Experiencing academic difficulty can deter students’ academic momentum, decreasing the speed with which they complete coursework and increasing the odds that they will not persist to a credential. The purpose of this paper is to expand upon an existing framework that investigates students’ academic difficulty in co-enrolled courses by adding additional co-enrollment variables that may influence academic performance in introductory gateway courses.
This study uses quantile regression to better understand academic difficulty in co-enrolled courses and the impact that students’ co-enrollment patterns may have on their success in focal introductory gateway courses.
This study revealed significant relationships between student success and co-enrollment patterns, including: the disciplinary alignment of the course with a student’s major, the student’s co-enrollment in other difficult courses and experiencing below average academic performance in a co-enrolled course. Further, impact of these relationships often differed by students’ performance quantile in the focal course.
The results point to factors related to the student and their co-enrolled courses that faculty, academic advisors and curriculum committees can consider as they design general education requirements within and across disciplinary majors.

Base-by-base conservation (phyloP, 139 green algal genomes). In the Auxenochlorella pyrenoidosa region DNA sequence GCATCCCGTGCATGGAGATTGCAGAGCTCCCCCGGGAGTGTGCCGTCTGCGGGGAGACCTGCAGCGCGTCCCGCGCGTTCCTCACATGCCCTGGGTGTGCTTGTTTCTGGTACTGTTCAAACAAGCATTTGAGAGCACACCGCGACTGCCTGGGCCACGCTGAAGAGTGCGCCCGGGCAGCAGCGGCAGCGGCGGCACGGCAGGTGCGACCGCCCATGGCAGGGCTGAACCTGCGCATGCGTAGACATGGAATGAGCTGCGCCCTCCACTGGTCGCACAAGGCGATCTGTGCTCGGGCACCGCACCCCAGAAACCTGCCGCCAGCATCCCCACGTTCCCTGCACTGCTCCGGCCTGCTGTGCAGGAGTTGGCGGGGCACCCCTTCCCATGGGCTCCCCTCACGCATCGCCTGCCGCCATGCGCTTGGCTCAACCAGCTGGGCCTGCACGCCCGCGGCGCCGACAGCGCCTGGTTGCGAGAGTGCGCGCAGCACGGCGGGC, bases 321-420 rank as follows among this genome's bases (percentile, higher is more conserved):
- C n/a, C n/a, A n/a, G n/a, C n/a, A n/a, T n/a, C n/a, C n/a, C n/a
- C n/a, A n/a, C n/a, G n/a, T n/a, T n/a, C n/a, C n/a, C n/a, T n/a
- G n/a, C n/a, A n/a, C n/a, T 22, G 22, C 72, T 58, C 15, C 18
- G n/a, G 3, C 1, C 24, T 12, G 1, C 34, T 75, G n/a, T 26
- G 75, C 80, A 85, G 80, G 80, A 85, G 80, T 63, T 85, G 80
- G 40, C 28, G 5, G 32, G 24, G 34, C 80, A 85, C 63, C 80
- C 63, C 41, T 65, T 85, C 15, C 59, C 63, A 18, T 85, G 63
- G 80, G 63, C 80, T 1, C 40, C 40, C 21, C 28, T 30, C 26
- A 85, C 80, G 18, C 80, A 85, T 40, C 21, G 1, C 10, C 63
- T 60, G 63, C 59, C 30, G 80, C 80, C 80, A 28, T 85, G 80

This approach advances the understanding of how a prescribed curriculum produces interdependent pathways that can promote or deter students’ success through the organization of curricular requirements and student course taking. The paper provides a generalizable methodology that can be used by other universities to investigate curricular pathways that have the potential to reduce student success.
DeMonbrun, R.M., Brown, M. and Teasley, S.D. (2019), "Enrollment patterns and students’ risk of academic difficulty", Journal of Applied Research in Higher Education, Vol. 12 No. 1, pp. 97-108. https://doi.org/10.1108/JARHE-11-2018-0252Download as .RIS
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